In 2013, a 33-year-old solo female traveller was killed in Turkey. Some commenters said that she shouldn’t have been travelling alone, especially in the Middle East. Others argued that the problem isn’t with solo female travel—the problem is with violence against women in general.

When people say “careful of where you travel,” is that always patronizing? Are fears overblown, or are they sometimes legitimate?

Beth: I remember this incident well. It’s what really got me fired up about creating our community of women travellers. I don’t believe that women should hesitate to travel somewhere simply because they’re women, and I recognize that not everyone agrees with me on that statement. However, I also feel that all travellers should be concerned about their safety and security, no matter what gender they are.

I read a book once by Chris Guillebeau, and it talked about how people always judge on outcome. If this woman hadn’t been killed, no one would have thought anything of it. But because she was killed, everyone was saying, “Why on earth did she do that? What was she thinking?” The comments that really got me angry were the ones that shamed her for leaving her husband and family behind. I felt that those ones were truly patronizing.

Mariellen: That's a good question, and a big one. I started #WeGoSolo tweet chat and community following that terrible incident. There was a backlash against female solo travel. Hundreds of female travel writers, bloggers and travellers spoke up for solo travel, and most of us reiterated the shocking truth—that violence against women is a worldwide problem and most of the time, the woman knows her attacker. In fact, it is often her partner.

I think making women afraid of travel—or afraid, in general—is another form of oppression. We need to be cautious, yes. But fearful, no. It's our world, we have a right to go out and see it. Otherwise, nothing will ever change.

Jessica: It's important to understand the people generally say "careful of where you travel," because they have a fear of the unknown. In our opinion, education is key. Research your travel route before you depart and talk with others who have been there before you, but don't let the Internet or the media scare you. Fears are sometimes overblown, but you also don't want to be a naive traveller.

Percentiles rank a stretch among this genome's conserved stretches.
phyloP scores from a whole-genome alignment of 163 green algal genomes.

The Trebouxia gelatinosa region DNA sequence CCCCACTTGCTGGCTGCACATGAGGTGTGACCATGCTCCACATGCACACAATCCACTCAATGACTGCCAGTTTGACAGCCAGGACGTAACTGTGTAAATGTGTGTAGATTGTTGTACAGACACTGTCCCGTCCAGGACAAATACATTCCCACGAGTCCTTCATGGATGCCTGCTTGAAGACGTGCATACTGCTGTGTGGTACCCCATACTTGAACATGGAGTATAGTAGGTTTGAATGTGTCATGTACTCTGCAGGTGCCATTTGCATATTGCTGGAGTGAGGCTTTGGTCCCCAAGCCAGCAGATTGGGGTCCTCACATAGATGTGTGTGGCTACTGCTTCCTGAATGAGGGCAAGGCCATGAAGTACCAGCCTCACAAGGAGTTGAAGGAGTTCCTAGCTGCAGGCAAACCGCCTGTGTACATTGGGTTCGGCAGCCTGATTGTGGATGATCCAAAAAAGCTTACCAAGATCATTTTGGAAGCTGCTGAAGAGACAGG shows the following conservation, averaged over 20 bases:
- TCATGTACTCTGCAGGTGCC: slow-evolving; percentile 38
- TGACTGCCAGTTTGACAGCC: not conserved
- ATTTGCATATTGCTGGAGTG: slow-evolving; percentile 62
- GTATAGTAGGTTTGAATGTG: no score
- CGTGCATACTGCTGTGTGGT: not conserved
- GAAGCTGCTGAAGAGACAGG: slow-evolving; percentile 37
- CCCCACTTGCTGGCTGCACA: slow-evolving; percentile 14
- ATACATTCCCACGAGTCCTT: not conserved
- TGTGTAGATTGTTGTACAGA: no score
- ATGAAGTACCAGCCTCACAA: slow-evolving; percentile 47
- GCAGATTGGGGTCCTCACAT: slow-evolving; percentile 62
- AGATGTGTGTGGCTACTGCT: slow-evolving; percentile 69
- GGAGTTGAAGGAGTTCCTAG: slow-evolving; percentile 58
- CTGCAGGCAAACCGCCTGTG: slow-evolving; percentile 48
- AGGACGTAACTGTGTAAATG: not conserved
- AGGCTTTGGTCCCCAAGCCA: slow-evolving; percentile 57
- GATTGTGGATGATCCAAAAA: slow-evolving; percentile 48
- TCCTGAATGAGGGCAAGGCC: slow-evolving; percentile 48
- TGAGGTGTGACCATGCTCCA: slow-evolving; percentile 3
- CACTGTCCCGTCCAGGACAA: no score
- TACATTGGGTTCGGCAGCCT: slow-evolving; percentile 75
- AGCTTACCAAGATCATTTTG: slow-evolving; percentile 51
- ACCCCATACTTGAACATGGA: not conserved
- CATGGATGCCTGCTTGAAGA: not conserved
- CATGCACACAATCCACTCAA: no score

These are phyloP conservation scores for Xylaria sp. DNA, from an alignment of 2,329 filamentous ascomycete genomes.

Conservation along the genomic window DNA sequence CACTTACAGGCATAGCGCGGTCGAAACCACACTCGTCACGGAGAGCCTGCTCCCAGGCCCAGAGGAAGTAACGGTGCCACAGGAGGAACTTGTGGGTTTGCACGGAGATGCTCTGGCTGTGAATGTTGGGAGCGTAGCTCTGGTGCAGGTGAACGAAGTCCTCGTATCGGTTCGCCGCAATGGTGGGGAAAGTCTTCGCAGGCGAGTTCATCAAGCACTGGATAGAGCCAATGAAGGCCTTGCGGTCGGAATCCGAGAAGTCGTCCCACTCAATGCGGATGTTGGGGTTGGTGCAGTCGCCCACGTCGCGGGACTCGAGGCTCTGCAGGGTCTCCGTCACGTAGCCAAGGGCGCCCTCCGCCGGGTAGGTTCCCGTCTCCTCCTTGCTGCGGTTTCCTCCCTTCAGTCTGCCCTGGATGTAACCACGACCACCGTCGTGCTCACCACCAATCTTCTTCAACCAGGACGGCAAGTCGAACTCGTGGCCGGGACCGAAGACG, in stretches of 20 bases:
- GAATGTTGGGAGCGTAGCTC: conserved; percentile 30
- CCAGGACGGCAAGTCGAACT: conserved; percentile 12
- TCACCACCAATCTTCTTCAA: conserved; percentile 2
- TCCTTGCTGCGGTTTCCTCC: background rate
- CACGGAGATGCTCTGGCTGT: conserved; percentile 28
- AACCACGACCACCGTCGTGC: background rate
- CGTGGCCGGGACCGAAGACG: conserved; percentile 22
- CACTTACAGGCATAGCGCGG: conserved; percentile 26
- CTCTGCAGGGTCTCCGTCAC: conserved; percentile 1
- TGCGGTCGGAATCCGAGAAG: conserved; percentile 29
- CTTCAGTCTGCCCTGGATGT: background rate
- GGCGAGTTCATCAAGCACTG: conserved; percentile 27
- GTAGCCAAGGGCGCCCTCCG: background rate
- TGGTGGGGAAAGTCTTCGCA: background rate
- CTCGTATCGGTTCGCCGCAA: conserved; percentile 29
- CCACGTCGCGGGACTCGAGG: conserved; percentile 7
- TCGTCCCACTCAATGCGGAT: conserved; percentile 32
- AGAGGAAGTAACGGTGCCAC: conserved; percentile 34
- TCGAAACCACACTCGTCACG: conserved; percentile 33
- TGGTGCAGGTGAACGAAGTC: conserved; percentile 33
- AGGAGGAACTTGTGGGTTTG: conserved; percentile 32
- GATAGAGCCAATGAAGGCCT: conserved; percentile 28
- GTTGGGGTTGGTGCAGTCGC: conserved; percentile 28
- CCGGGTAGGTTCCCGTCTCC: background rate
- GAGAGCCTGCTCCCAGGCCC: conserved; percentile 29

You can't really put a generalization on one whole destination (city or country) and call it dangerous. True, there may be areas within a city or country that one should be wary of, but sometimes you can't know that until you've arrived at your destination. Once you've arrived, talk with locals and heed their warnings, trust your gut, and use your best judgment. This is advice for any traveller—not just females.

Stay tuned for more next week, when our experts give their advice for solo women travellers.


Want to ask our experts for more advice (and maybe win some prizes in the process)? Join Verge Magazine, She’s Wanderful and HI Boston for "Solo Female Travel" Twitter chat on Wednesday, May 6. Log on at 3:30 PM EST and look for the hashtag #travelwithpurpose.

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Jessica Lockhart

Contributing Editor

Although Jessica has travelled to more than 30 countries, her favorite place to throw down her bag is still her hometown of Cold Lake, Alberta. A freelance journalist, Jess has worked for international development organizations and tour operators. She’s conducted workshops in Vanuatu, perfected the use of a satellite phone in the jungles of Guyana and supervised teenage pool parties in the Dominican Republic. Although she's based in Toronto, Jess works remotely from all around the world.

Website: www.jesslockhart.com